In the appendix of that report on executive compensation and inequality that the Washington Post wrote about the other day, there’s an interesting chart comparing stock market indexes for the U.S., France, and Japan from 1981 to 2006. Check it out (figure 3, page 74):

First, applaud the fact that the authors adjusted stock prices for inflation. That’s almost never done. They did it here by prices for each respective country.

The authors cut off the stock chart at 2006 because that coincides with the tax data they were studying. Since then, the U.S. stock market has done a little less worse than French stocks. And it seems as if the researchers just used index averages and not dividends in their calculations, which could change the (while I can’t seem to find historical data on French dividend yields, I’d guess they’re at least comparable to American ones).

But the point is, the ascent of laissez-faire economic policies in the U.S. during the first quarter century following the Reagan Revolution wasn’t enough to outdo French stocks, which faced the heavy hand of government.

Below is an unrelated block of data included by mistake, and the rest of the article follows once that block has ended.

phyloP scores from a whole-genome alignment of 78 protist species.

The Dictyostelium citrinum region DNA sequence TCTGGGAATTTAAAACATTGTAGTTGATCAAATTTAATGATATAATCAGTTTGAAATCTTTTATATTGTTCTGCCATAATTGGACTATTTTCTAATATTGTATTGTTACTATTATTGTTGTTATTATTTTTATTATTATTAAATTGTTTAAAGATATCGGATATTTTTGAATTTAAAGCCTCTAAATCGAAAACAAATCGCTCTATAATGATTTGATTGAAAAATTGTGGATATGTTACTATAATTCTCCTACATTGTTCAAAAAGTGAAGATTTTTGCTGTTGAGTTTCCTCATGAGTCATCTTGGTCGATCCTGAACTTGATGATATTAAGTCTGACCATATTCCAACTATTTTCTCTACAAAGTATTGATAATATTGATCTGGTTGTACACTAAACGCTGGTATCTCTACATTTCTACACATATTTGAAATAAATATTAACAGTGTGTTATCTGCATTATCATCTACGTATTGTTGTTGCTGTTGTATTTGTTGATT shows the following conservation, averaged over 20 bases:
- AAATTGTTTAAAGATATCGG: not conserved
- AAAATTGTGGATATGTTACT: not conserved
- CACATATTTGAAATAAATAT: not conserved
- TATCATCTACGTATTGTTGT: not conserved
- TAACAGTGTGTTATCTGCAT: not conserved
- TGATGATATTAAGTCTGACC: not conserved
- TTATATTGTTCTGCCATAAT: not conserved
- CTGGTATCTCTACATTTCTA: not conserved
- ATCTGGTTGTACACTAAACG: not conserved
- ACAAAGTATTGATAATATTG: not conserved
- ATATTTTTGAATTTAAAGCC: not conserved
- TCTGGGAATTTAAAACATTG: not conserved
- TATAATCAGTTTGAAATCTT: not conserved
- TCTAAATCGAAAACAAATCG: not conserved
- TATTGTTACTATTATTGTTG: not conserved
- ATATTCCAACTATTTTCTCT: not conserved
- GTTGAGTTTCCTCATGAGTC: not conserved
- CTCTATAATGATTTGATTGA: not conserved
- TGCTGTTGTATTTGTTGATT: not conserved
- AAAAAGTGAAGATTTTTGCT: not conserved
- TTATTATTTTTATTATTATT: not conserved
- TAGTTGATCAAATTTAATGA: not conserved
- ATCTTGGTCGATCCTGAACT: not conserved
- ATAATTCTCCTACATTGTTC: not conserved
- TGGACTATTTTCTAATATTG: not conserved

Take it for what a single datapoint is worth, but it’s interesting, non? You don’t and won’t hear much about this one in the American business press. And you don’t even want to look at truly socialist Sweden’s stock returns, which have outpaced even France’s.

Want to push back further, to the start of the Nixon administration? Here you go (note that I don’t believe these are apparently not adjusted for native country’s inflation unlike the previous chart):

The Markets Are God crowd always likes to tell us that the markets are telling us what we ought to do. What do they think the markets are telling us about “socialism”?


Ryan Chittum is a former Wall Street Journal reporter, and deputy editor of The Audit, CJR's business section. If you see notable business journalism, give him a heads-up at rc2538@columbia.edu.